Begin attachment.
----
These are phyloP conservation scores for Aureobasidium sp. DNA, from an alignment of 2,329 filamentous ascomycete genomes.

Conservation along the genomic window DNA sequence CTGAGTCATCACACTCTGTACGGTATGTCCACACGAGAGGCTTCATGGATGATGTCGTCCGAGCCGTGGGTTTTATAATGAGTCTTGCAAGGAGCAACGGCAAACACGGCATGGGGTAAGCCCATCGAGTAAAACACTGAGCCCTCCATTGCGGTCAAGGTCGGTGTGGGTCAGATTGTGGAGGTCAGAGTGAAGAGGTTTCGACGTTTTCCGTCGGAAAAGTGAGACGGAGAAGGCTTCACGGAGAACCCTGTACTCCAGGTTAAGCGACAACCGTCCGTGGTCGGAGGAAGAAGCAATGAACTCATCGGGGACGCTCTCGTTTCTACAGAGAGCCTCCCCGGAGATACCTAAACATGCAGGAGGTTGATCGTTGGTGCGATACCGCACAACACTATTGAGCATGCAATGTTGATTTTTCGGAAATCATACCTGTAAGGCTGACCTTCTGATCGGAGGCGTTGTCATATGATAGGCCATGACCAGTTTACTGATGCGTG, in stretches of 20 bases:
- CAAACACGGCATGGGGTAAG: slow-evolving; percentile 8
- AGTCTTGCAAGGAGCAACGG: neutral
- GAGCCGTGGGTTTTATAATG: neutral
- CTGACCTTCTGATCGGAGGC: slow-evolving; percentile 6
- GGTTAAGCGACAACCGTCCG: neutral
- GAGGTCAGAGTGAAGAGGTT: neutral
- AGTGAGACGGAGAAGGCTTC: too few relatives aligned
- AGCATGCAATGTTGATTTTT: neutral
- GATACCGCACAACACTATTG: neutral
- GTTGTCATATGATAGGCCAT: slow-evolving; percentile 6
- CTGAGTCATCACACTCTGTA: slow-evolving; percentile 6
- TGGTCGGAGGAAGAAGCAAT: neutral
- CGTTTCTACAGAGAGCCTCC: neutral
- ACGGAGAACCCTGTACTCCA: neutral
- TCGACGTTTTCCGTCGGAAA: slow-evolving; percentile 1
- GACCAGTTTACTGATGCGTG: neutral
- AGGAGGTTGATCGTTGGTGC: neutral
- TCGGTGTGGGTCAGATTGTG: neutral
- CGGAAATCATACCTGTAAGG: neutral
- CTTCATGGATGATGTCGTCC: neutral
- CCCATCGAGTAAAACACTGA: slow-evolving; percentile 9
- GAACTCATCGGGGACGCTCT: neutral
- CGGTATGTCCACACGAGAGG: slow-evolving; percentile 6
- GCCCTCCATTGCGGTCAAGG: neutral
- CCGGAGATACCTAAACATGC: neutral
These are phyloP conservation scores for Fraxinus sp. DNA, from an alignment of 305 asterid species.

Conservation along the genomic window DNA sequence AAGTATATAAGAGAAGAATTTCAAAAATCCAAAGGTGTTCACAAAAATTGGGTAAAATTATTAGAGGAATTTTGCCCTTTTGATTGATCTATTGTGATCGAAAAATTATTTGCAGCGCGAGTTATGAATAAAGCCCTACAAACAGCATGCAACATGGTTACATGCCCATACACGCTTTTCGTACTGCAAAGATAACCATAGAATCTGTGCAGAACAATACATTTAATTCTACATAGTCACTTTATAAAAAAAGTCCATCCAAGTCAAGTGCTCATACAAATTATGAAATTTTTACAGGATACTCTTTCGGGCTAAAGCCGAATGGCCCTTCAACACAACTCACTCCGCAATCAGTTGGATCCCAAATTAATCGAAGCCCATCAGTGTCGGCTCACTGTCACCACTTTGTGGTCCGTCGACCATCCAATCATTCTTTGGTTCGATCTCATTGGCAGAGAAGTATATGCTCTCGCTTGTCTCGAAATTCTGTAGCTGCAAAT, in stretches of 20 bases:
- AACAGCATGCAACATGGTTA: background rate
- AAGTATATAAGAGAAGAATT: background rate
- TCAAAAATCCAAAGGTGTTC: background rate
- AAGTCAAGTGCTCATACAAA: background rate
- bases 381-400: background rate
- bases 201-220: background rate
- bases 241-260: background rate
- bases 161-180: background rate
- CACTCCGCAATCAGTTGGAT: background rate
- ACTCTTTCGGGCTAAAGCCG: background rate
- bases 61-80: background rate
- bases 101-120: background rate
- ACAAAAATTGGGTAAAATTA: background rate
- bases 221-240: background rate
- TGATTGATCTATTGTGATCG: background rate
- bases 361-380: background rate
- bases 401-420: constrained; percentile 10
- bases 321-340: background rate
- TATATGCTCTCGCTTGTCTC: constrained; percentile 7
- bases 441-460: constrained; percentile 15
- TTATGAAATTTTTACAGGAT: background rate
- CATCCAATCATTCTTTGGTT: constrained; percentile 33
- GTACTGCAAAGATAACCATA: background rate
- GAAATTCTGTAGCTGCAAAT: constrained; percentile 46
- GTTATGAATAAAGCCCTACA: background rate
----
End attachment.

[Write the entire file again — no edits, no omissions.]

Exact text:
These are phyloP conservation scores for Aureobasidium sp. DNA, from an alignment of 2,329 filamentous ascomycete genomes.

Conservation along the genomic window DNA sequence CTGAGTCATCACACTCTGTACGGTATGTCCACACGAGAGGCTTCATGGATGATGTCGTCCGAGCCGTGGGTTTTATAATGAGTCTTGCAAGGAGCAACGGCAAACACGGCATGGGGTAAGCCCATCGAGTAAAACACTGAGCCCTCCATTGCGGTCAAGGTCGGTGTGGGTCAGATTGTGGAGGTCAGAGTGAAGAGGTTTCGACGTTTTCCGTCGGAAAAGTGAGACGGAGAAGGCTTCACGGAGAACCCTGTACTCCAGGTTAAGCGACAACCGTCCGTGGTCGGAGGAAGAAGCAATGAACTCATCGGGGACGCTCTCGTTTCTACAGAGAGCCTCCCCGGAGATACCTAAACATGCAGGAGGTTGATCGTTGGTGCGATACCGCACAACACTATTGAGCATGCAATGTTGATTTTTCGGAAATCATACCTGTAAGGCTGACCTTCTGATCGGAGGCGTTGTCATATGATAGGCCATGACCAGTTTACTGATGCGTG, in stretches of 20 bases:
- CAAACACGGCATGGGGTAAG: slow-evolving; percentile 8
- AGTCTTGCAAGGAGCAACGG: neutral
- GAGCCGTGGGTTTTATAATG: neutral
- CTGACCTTCTGATCGGAGGC: slow-evolving; percentile 6
- GGTTAAGCGACAACCGTCCG: neutral
- GAGGTCAGAGTGAAGAGGTT: neutral
- AGTGAGACGGAGAAGGCTTC: too few relatives aligned
- AGCATGCAATGTTGATTTTT: neutral
- GATACCGCACAACACTATTG: neutral
- GTTGTCATATGATAGGCCAT: slow-evolving; percentile 6
- CTGAGTCATCACACTCTGTA: slow-evolving; percentile 6
- TGGTCGGAGGAAGAAGCAAT: neutral
- CGTTTCTACAGAGAGCCTCC: neutral
- ACGGAGAACCCTGTACTCCA: neutral
- TCGACGTTTTCCGTCGGAAA: slow-evolving; percentile 1
- GACCAGTTTACTGATGCGTG: neutral
- AGGAGGTTGATCGTTGGTGC: neutral
- TCGGTGTGGGTCAGATTGTG: neutral
- CGGAAATCATACCTGTAAGG: neutral
- CTTCATGGATGATGTCGTCC: neutral
- CCCATCGAGTAAAACACTGA: slow-evolving; percentile 9
- GAACTCATCGGGGACGCTCT: neutral
- CGGTATGTCCACACGAGAGG: slow-evolving; percentile 6
- GCCCTCCATTGCGGTCAAGG: neutral
- CCGGAGATACCTAAACATGC: neutral
These are phyloP conservation scores for Fraxinus sp. DNA, from an alignment of 305 asterid species.

Conservation along the genomic window DNA sequence AAGTATATAAGAGAAGAATTTCAAAAATCCAAAGGTGTTCACAAAAATTGGGTAAAATTATTAGAGGAATTTTGCCCTTTTGATTGATCTATTGTGATCGAAAAATTATTTGCAGCGCGAGTTATGAATAAAGCCCTACAAACAGCATGCAACATGGTTACATGCCCATACACGCTTTTCGTACTGCAAAGATAACCATAGAATCTGTGCAGAACAATACATTTAATTCTACATAGTCACTTTATAAAAAAAGTCCATCCAAGTCAAGTGCTCATACAAATTATGAAATTTTTACAGGATACTCTTTCGGGCTAAAGCCGAATGGCCCTTCAACACAACTCACTCCGCAATCAGTTGGATCCCAAATTAATCGAAGCCCATCAGTGTCGGCTCACTGTCACCACTTTGTGGTCCGTCGACCATCCAATCATTCTTTGGTTCGATCTCATTGGCAGAGAAGTATATGCTCTCGCTTGTCTCGAAATTCTGTAGCTGCAAAT, in stretches of 20 bases:
- AACAGCATGCAACATGGTTA: background rate
- AAGTATATAAGAGAAGAATT: background rate
- TCAAAAATCCAAAGGTGTTC: background rate
- AAGTCAAGTGCTCATACAAA: background rate
- bases 381-400: background rate
- bases 201-220: background rate
- bases 241-260: background rate
- bases 161-180: background rate
- CACTCCGCAATCAGTTGGAT: background rate
- ACTCTTTCGGGCTAAAGCCG: background rate
- bases 61-80: background rate
- bases 101-120: background rate
- ACAAAAATTGGGTAAAATTA: background rate
- bases 221-240: background rate
- TGATTGATCTATTGTGATCG: background rate
- bases 361-380: background rate
- bases 401-420: constrained; percentile 10
- bases 321-340: background rate
- TATATGCTCTCGCTTGTCTC: constrained; percentile 7
- bases 441-460: constrained; percentile 15
- TTATGAAATTTTTACAGGAT: background rate
- CATCCAATCATTCTTTGGTT: constrained; percentile 33
- GTACTGCAAAGATAACCATA: background rate
- GAAATTCTGTAGCTGCAAAT: constrained; percentile 46
- GTTATGAATAAAGCCCTACA: background rate